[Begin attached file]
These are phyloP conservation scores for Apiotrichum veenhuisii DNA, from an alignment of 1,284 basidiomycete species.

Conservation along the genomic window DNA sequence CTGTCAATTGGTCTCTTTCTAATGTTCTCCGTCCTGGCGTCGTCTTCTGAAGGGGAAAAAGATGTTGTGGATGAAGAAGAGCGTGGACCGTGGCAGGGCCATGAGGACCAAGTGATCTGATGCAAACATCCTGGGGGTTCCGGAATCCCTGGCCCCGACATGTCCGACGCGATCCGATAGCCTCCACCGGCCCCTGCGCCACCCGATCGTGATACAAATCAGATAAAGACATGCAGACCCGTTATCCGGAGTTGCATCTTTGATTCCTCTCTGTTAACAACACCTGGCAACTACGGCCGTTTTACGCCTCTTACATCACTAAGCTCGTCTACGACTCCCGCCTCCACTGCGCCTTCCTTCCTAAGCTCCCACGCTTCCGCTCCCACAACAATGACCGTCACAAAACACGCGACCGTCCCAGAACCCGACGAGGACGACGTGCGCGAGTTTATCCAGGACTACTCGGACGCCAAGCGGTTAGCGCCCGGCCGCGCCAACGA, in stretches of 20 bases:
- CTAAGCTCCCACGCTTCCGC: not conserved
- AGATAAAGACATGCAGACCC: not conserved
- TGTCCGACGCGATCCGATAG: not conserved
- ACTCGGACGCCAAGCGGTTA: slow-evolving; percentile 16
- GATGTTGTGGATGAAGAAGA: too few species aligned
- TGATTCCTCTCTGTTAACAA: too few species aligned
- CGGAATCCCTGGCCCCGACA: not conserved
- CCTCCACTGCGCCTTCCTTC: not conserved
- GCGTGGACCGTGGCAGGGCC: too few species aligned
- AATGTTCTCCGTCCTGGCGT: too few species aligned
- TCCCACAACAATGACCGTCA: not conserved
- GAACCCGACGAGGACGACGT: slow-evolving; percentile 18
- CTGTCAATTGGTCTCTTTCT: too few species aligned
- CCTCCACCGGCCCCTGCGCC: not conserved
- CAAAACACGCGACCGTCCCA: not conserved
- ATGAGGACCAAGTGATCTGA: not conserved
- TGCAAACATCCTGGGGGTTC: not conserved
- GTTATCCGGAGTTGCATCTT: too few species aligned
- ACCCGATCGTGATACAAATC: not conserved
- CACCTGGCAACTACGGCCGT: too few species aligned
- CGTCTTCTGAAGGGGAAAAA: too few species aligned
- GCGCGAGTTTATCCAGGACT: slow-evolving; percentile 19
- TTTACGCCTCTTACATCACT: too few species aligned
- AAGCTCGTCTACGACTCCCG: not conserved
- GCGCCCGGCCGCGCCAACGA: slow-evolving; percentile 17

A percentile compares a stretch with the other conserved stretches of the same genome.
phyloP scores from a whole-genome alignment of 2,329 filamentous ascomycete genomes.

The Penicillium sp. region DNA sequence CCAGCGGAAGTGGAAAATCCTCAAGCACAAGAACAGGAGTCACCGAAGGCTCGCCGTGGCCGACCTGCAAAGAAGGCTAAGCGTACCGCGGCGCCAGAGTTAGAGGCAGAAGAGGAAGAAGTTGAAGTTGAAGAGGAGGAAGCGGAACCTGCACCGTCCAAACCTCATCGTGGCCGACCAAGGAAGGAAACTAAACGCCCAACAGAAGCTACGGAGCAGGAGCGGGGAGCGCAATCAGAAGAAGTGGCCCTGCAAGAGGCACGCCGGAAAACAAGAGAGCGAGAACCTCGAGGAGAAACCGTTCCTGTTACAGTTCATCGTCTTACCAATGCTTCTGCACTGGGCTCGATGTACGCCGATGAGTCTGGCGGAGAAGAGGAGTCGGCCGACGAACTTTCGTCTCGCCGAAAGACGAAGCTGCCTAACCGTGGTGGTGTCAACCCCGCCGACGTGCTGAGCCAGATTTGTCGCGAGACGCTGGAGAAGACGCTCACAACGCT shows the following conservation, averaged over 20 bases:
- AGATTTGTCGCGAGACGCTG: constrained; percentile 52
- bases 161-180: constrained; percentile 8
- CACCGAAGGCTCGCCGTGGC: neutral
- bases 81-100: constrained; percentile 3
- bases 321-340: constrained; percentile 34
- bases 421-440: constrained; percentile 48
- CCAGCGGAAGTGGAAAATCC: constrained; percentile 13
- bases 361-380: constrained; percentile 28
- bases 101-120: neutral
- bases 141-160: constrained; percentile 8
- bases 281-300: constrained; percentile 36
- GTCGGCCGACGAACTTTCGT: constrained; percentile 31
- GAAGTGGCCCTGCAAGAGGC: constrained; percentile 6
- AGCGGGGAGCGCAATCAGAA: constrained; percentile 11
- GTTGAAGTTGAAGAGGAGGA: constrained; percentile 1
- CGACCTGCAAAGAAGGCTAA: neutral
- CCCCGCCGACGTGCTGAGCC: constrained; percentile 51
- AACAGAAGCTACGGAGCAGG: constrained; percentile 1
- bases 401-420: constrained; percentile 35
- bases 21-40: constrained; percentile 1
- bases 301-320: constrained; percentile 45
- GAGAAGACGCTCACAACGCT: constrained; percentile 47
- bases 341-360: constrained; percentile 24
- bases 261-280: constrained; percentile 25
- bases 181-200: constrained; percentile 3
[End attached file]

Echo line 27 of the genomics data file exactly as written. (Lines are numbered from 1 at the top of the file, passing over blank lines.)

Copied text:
- GCGCCCGGCCGCGCCAACGA: slow-evolving; percentile 17